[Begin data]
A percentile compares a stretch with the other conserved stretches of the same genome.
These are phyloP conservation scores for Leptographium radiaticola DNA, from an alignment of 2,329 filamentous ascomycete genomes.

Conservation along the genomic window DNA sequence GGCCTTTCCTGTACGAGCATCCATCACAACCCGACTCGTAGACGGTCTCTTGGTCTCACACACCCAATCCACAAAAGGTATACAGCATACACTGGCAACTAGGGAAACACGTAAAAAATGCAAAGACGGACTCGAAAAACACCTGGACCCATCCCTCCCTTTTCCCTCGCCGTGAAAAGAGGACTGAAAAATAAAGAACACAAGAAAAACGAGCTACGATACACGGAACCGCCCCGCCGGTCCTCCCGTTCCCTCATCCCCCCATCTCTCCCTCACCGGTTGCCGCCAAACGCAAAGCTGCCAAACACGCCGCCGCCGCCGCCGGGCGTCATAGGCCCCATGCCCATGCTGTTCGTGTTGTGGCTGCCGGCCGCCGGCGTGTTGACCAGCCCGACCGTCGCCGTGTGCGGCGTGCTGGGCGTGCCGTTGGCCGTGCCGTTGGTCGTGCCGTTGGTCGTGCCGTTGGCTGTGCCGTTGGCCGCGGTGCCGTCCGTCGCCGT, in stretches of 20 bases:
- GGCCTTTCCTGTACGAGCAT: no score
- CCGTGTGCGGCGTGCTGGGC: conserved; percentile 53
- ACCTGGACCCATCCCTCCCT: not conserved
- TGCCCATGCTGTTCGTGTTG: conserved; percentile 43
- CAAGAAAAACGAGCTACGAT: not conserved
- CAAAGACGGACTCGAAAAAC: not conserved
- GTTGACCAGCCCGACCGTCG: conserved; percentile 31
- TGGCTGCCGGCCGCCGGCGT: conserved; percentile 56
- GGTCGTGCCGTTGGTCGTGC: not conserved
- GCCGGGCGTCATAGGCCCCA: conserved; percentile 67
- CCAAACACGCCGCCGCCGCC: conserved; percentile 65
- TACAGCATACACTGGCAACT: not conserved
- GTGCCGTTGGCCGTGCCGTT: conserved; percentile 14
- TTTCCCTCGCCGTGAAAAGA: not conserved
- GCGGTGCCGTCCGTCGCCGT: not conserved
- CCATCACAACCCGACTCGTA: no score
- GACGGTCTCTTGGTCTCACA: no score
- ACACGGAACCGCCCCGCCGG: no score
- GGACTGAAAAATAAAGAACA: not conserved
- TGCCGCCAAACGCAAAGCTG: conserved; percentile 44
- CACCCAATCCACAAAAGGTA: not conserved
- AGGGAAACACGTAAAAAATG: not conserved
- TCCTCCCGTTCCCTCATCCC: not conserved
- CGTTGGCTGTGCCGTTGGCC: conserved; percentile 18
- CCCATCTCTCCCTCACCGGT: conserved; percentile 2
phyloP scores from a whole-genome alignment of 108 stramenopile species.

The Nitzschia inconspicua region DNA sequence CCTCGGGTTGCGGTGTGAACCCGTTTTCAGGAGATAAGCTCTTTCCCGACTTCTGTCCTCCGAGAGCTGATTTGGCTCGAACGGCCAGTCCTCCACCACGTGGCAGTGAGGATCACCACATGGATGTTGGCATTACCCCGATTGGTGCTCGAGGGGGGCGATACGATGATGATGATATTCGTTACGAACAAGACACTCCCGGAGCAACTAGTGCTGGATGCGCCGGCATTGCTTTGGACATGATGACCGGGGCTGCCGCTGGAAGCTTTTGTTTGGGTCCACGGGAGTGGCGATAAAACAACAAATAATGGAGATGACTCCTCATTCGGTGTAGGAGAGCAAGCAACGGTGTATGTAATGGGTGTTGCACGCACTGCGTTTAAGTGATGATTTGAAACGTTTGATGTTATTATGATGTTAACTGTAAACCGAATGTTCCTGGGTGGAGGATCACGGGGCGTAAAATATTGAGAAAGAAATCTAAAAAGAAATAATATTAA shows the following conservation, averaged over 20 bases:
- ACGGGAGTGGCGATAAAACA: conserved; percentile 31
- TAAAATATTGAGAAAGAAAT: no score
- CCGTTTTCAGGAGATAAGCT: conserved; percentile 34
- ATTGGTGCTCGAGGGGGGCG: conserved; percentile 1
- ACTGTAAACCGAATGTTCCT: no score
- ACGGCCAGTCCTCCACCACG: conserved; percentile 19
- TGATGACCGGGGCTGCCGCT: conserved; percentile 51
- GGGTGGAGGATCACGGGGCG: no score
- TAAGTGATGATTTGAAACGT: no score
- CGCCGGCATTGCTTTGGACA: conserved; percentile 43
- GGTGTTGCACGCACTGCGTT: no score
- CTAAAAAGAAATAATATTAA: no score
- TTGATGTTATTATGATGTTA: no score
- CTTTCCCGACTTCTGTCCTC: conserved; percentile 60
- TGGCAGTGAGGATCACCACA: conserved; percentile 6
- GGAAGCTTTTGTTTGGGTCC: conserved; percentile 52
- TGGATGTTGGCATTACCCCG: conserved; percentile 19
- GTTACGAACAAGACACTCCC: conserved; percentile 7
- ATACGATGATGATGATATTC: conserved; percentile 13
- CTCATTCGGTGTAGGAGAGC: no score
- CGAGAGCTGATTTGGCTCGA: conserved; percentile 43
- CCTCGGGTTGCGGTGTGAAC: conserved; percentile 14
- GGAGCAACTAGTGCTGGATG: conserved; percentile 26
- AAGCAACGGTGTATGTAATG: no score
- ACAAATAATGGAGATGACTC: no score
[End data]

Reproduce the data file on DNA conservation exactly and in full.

A percentile compares a stretch with the other conserved stretches of the same genome.
These are phyloP conservation scores for Leptographium radiaticola DNA, from an alignment of 2,329 filamentous ascomycete genomes.

Conservation along the genomic window DNA sequence GGCCTTTCCTGTACGAGCATCCATCACAACCCGACTCGTAGACGGTCTCTTGGTCTCACACACCCAATCCACAAAAGGTATACAGCATACACTGGCAACTAGGGAAACACGTAAAAAATGCAAAGACGGACTCGAAAAACACCTGGACCCATCCCTCCCTTTTCCCTCGCCGTGAAAAGAGGACTGAAAAATAAAGAACACAAGAAAAACGAGCTACGATACACGGAACCGCCCCGCCGGTCCTCCCGTTCCCTCATCCCCCCATCTCTCCCTCACCGGTTGCCGCCAAACGCAAAGCTGCCAAACACGCCGCCGCCGCCGCCGGGCGTCATAGGCCCCATGCCCATGCTGTTCGTGTTGTGGCTGCCGGCCGCCGGCGTGTTGACCAGCCCGACCGTCGCCGTGTGCGGCGTGCTGGGCGTGCCGTTGGCCGTGCCGTTGGTCGTGCCGTTGGTCGTGCCGTTGGCTGTGCCGTTGGCCGCGGTGCCGTCCGTCGCCGT, in stretches of 20 bases:
- GGCCTTTCCTGTACGAGCAT: no score
- CCGTGTGCGGCGTGCTGGGC: conserved; percentile 53
- ACCTGGACCCATCCCTCCCT: not conserved
- TGCCCATGCTGTTCGTGTTG: conserved; percentile 43
- CAAGAAAAACGAGCTACGAT: not conserved
- CAAAGACGGACTCGAAAAAC: not conserved
- GTTGACCAGCCCGACCGTCG: conserved; percentile 31
- TGGCTGCCGGCCGCCGGCGT: conserved; percentile 56
- GGTCGTGCCGTTGGTCGTGC: not conserved
- GCCGGGCGTCATAGGCCCCA: conserved; percentile 67
- CCAAACACGCCGCCGCCGCC: conserved; percentile 65
- TACAGCATACACTGGCAACT: not conserved
- GTGCCGTTGGCCGTGCCGTT: conserved; percentile 14
- TTTCCCTCGCCGTGAAAAGA: not conserved
- GCGGTGCCGTCCGTCGCCGT: not conserved
- CCATCACAACCCGACTCGTA: no score
- GACGGTCTCTTGGTCTCACA: no score
- ACACGGAACCGCCCCGCCGG: no score
- GGACTGAAAAATAAAGAACA: not conserved
- TGCCGCCAAACGCAAAGCTG: conserved; percentile 44
- CACCCAATCCACAAAAGGTA: not conserved
- AGGGAAACACGTAAAAAATG: not conserved
- TCCTCCCGTTCCCTCATCCC: not conserved
- CGTTGGCTGTGCCGTTGGCC: conserved; percentile 18
- CCCATCTCTCCCTCACCGGT: conserved; percentile 2
phyloP scores from a whole-genome alignment of 108 stramenopile species.

The Nitzschia inconspicua region DNA sequence CCTCGGGTTGCGGTGTGAACCCGTTTTCAGGAGATAAGCTCTTTCCCGACTTCTGTCCTCCGAGAGCTGATTTGGCTCGAACGGCCAGTCCTCCACCACGTGGCAGTGAGGATCACCACATGGATGTTGGCATTACCCCGATTGGTGCTCGAGGGGGGCGATACGATGATGATGATATTCGTTACGAACAAGACACTCCCGGAGCAACTAGTGCTGGATGCGCCGGCATTGCTTTGGACATGATGACCGGGGCTGCCGCTGGAAGCTTTTGTTTGGGTCCACGGGAGTGGCGATAAAACAACAAATAATGGAGATGACTCCTCATTCGGTGTAGGAGAGCAAGCAACGGTGTATGTAATGGGTGTTGCACGCACTGCGTTTAAGTGATGATTTGAAACGTTTGATGTTATTATGATGTTAACTGTAAACCGAATGTTCCTGGGTGGAGGATCACGGGGCGTAAAATATTGAGAAAGAAATCTAAAAAGAAATAATATTAA shows the following conservation, averaged over 20 bases:
- ACGGGAGTGGCGATAAAACA: conserved; percentile 31
- TAAAATATTGAGAAAGAAAT: no score
- CCGTTTTCAGGAGATAAGCT: conserved; percentile 34
- ATTGGTGCTCGAGGGGGGCG: conserved; percentile 1
- ACTGTAAACCGAATGTTCCT: no score
- ACGGCCAGTCCTCCACCACG: conserved; percentile 19
- TGATGACCGGGGCTGCCGCT: conserved; percentile 51
- GGGTGGAGGATCACGGGGCG: no score
- TAAGTGATGATTTGAAACGT: no score
- CGCCGGCATTGCTTTGGACA: conserved; percentile 43
- GGTGTTGCACGCACTGCGTT: no score
- CTAAAAAGAAATAATATTAA: no score
- TTGATGTTATTATGATGTTA: no score
- CTTTCCCGACTTCTGTCCTC: conserved; percentile 60
- TGGCAGTGAGGATCACCACA: conserved; percentile 6
- GGAAGCTTTTGTTTGGGTCC: conserved; percentile 52
- TGGATGTTGGCATTACCCCG: conserved; percentile 19
- GTTACGAACAAGACACTCCC: conserved; percentile 7
- ATACGATGATGATGATATTC: conserved; percentile 13
- CTCATTCGGTGTAGGAGAGC: no score
- CGAGAGCTGATTTGGCTCGA: conserved; percentile 43
- CCTCGGGTTGCGGTGTGAAC: conserved; percentile 14
- GGAGCAACTAGTGCTGGATG: conserved; percentile 26
- AAGCAACGGTGTATGTAATG: no score
- ACAAATAATGGAGATGACTC: no score